1 — Kierkegaard the Quiet
Søren Kierkegaard’s Fear and Trembling is a disconcerting book, not only to its readers but also to its pseudonymous author, Johannes de Silentio, John of Silence. Johannes tries to understand the faith of Abraham, father of nations, but in the end cannot embrace the paradoxes it embodies. Johannes’s name is well chosen. In the end, he remains quiet.
If we take Kierkegaard at his word that his authorship was essentially religious, even in its beginnings in the “aesthetic” works, and if we take Johannes at his word that he does not find faith to be possible for him, or Abraham to make sense for him, then the nature of the faith described, articulated, and defended in Fear and Trembling raises all sorts of questions. It also fails to definitively answer any of them. Are we all, then, whether we believe or not, consigned to Johannes’s silence?
While he admits he can’t understand him, Johannes nonetheless admires Abraham, the central character of the work, as a Knight of Faith. Yet Johannes portrays Abraham’s intended sacrifice of Isaac, at God’s command, to be ethically abominable, on any workable account of the Ethical. Fear and Trembling gets stranger still when Johannes tries to parse the Akedah, the binding of Isaac, as falling under a “teleological suspension of the ethical” — a suspension that he finds not only cogent but praiseworthy, even as he cannot himself make that leap. Is Johannes saying that it is God’s command, and God’s command alone, that matters — that if God commands human sacrifice, we are duty bound to comply? Or is he using the Akedah as an allegory of what faith really is, and how to distinguish it from simulacra of faith? Can one determine this on the basis of the text itself?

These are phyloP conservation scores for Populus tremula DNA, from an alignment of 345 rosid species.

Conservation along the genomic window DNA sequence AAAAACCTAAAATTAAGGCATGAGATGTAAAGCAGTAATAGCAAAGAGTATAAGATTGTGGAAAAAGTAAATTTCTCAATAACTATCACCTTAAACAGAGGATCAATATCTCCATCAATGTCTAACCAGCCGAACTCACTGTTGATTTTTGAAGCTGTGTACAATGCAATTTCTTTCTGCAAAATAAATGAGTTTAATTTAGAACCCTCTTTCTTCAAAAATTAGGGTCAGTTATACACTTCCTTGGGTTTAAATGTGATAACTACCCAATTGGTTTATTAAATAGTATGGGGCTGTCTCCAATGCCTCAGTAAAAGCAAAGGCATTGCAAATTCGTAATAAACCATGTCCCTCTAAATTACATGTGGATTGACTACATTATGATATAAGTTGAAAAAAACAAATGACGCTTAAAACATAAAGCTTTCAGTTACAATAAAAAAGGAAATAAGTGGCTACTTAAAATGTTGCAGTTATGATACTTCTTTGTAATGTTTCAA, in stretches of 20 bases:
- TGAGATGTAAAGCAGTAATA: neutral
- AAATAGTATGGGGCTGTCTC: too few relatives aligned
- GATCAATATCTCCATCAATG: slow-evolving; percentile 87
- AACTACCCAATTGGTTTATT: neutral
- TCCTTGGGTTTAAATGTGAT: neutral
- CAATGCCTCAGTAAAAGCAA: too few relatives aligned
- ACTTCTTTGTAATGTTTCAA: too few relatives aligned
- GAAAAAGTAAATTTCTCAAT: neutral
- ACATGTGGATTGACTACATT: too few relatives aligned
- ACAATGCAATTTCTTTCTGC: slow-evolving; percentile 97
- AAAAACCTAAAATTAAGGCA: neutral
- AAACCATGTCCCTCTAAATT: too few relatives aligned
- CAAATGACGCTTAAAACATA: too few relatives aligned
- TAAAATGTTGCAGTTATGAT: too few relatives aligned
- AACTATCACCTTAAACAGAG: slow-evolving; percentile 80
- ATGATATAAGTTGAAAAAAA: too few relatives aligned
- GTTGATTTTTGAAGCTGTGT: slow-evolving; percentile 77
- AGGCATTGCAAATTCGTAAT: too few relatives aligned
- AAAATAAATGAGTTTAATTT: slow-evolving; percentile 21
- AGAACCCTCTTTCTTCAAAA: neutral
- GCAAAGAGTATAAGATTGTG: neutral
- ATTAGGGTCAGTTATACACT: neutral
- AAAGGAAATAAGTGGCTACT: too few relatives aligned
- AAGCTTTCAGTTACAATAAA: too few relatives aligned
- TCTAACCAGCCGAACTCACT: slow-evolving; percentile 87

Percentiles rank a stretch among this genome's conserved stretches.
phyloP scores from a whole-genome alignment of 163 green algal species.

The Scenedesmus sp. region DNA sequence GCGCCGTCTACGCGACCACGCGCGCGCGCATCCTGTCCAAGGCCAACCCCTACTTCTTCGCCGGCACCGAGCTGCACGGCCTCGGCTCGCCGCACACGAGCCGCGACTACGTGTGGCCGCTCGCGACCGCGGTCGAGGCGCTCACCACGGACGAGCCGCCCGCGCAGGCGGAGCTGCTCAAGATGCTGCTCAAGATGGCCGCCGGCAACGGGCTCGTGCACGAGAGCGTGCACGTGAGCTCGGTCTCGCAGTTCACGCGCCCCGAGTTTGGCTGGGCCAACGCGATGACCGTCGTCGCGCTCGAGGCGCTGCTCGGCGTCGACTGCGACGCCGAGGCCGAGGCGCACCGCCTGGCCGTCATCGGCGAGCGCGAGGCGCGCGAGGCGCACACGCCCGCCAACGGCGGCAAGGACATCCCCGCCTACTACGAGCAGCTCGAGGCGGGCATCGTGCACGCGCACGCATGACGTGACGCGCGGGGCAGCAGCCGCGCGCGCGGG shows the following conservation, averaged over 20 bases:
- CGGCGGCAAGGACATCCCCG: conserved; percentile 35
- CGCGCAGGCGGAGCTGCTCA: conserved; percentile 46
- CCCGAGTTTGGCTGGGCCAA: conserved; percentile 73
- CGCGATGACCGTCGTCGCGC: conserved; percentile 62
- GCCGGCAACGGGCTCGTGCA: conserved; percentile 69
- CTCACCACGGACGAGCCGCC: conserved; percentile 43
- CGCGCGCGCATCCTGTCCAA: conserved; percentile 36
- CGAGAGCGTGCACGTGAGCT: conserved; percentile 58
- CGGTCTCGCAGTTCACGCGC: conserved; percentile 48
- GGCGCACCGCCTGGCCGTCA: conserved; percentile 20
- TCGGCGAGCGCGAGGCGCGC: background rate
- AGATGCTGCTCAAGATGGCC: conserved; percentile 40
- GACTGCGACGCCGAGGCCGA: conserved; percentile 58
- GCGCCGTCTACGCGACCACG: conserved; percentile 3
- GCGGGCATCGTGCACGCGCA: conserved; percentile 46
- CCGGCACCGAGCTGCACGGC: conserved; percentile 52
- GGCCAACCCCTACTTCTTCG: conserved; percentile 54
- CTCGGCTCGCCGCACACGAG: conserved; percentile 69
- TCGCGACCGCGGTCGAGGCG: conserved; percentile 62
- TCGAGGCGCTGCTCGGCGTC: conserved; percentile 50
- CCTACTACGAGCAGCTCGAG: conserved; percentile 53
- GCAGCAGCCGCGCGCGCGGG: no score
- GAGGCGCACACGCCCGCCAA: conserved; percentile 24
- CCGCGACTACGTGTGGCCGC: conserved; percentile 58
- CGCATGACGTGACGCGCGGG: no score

Is Johannes confessing his failure to understand Abraham’s faith to be a fault of his own, his inability to carry out a suspension of the ethical? If he acknowledges it as his fault, why, then, can he not take the leap of faith? Is he raising questions about the teleological suspension of the ethical even as he is defending it?
By having Johannes “author” Fear and Trembling, is Kierkegaard playing games with his readership — shocking them yet never softening the blow of seeing the teleological suspension of the ethical as something that can…